Want to submit your own self-portrait? Share it on Behance using the hashtag #NewCreatives or post it to our Facebook wall for a chance to be featured.

ANITA FONTAINE    

ARTIST/HACKER/MAXIMALIST

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JOSHUA DAVIS    

ILLUSTRATOR/CODER/MAGICIAN

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JEREMY FISH    

ARITST/ILLUSTRATOR/MAKER OF STUFF

Jeremy Fish

 

MITCHELL VIZENSKY    

ILLUSTRATOR / CHARACTER DESIGNER / ANIMATOR

Michell Viznesky copy

 

DYLAN ROSCOVER   

ILLUSTRATOR / ANIMATOR / EMOTIVE

Dylan Roscover

 

ALEJANDRO CHAVETTA    

DESIGNER / COORDINATOR / PRINT AFICIONADO

Alejandro Chavetta

 

VIET HUYNH    

ART DIRECTOR / DESIGNER / TYPOGRAPHER

VietHuynh-Portrait

 

Thanks to all of our contributing New Creatives!

Continue to follow us on Facebook and Twitter to see more great work from the New Creatives.

11:00 AM Permalink

Behance Creative Spotlight: Steve Simpson

Dublin-based illustrative designer Steve Simpson caught our attention with his whimsical approach to animal illustrations in the menu created for his client Fade Street Social. Learn more about his workspace, favorite Creative Cloud features, and how he created this work in the Q&A below:

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What are you working on now?

I’m currently designing and illustrating a label for my favourite Irish whiskey. Can’t spill anymore about this one, except to say it’s a lot of fun with hand drawn type. I’m just finishing thirty 1 inch monsters for a ten foot roll of stickers for a client in New York, which will be great preparation for my next job; a 400 meter long mural. Thankfully, it will be done digitally and not on site.

What’s your dream project?

I really like a mix of illustration and design in a project; I love the control you have as an illustrator when you’re also doing the graphic design part of the project. There can sometimes, as an illustrator, be a tendency to create a piece that will primarily look great outside the context of the design; for instance in the portfolio. If the designer is also trying to create something that will stand alone, the whole design doesn’t exactly gel.  As an illustrative designer, you can get a much better harmony, with neither side fighting for centre stage. (I’m starting to sound like an old hippie.)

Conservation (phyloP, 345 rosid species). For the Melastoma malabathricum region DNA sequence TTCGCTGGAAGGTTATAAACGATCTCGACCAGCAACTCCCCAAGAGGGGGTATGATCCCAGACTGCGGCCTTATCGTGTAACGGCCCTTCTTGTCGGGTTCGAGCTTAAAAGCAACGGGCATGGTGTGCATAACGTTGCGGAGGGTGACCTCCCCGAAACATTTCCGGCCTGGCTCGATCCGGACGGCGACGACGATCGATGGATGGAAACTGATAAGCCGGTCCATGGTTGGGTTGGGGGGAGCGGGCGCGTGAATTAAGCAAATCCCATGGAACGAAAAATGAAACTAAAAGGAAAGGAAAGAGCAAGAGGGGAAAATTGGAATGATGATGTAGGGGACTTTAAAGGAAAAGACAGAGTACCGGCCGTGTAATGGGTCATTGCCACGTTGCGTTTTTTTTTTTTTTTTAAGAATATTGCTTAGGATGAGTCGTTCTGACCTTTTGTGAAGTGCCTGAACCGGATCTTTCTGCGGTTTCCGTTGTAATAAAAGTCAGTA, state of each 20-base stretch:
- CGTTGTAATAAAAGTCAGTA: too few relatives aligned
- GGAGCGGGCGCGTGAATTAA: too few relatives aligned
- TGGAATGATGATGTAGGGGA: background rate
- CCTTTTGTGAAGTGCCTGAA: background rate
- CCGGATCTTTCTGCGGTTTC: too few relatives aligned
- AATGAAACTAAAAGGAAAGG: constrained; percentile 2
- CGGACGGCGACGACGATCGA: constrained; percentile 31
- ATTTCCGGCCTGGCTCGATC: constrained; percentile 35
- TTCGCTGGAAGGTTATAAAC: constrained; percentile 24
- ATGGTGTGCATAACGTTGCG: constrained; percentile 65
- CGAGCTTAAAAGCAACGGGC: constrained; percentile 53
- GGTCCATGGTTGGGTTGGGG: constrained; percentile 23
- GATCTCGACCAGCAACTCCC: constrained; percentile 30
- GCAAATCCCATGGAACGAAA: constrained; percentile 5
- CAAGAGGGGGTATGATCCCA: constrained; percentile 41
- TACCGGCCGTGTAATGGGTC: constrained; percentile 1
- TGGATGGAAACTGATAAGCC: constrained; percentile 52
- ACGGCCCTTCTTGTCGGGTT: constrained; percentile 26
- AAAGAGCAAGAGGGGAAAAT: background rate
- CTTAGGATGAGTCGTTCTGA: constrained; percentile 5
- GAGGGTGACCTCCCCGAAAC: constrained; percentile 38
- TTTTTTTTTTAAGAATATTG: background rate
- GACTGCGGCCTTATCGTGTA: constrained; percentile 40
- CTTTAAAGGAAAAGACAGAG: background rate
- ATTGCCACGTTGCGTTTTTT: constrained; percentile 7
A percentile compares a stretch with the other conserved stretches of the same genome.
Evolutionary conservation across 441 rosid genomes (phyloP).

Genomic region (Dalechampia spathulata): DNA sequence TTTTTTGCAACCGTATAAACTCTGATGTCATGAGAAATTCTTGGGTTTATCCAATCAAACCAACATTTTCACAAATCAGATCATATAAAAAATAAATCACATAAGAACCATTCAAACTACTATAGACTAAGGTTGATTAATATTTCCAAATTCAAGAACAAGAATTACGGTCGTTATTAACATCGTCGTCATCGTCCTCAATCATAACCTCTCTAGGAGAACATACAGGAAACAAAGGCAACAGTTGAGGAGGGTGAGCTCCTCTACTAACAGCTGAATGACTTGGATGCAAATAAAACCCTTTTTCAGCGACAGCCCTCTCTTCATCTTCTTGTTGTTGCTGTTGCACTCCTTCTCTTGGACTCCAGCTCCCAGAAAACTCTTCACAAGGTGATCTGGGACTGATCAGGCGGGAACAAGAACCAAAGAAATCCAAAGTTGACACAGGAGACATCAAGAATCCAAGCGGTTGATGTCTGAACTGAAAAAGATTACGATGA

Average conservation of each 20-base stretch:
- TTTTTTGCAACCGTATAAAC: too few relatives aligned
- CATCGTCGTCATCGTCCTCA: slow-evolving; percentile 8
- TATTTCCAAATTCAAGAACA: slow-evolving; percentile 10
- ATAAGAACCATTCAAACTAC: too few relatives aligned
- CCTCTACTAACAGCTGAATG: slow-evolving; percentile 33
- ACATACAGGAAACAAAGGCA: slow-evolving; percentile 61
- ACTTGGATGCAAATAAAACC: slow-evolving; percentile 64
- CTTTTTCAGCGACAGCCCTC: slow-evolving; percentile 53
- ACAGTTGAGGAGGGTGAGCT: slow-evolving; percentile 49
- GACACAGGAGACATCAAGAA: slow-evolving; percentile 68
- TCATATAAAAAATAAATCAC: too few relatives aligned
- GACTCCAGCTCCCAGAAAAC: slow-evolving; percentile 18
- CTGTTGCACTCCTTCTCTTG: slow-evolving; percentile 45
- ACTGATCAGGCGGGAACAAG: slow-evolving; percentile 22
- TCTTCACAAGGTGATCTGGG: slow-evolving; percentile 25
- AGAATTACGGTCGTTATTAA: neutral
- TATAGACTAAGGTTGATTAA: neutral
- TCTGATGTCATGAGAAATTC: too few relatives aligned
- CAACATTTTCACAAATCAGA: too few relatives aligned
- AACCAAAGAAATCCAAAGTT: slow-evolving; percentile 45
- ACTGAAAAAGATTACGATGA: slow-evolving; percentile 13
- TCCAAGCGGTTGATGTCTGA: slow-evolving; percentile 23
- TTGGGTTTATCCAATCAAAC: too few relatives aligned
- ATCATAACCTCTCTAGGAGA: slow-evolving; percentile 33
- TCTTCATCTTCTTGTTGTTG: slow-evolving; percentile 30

I’m really enjoying packaging projects at the moment, so perhaps a beer label, tea or biscuits would be a fun project to work on.

What does your workspace look like…is it your personal studio, or a neighborhood coffee shop?

I work from a studio, but at the moment I probably have more used coffee cups than the neighborhood coffee shop. It’s a typical cluttered working studio, think less Zen, more punk DIY, but with wifi. I have a room to myself (usually) with a couple of tables, a light-box, iMac and piles and piles of paper. I sketch a lot, constantly (and quickly) redrawing ideas until I’ve exhausted as many options as possible. I hate it when a better idea comes to you when you’ve nearly finished the project, so I try to go through as many options as quickly as possible. Which does create a mountain of roughs and tidying at least twice a year.

Do you share your workspace with anybody? Furry friends count.

I’m saying goodbye to my summer intern Nikkie (Little Paper Forest), who’s off to finish her degree in Illustration back in Canada. In the garret there’s a web designer and another design/illustrator, a couple of Irish guys. It’s good to have somebody to talk ideas through with sometimes. I also like to have an occasional moan, which isn’t the same when you’re on your own.

How has the Creative Cloud changed your creative workflow?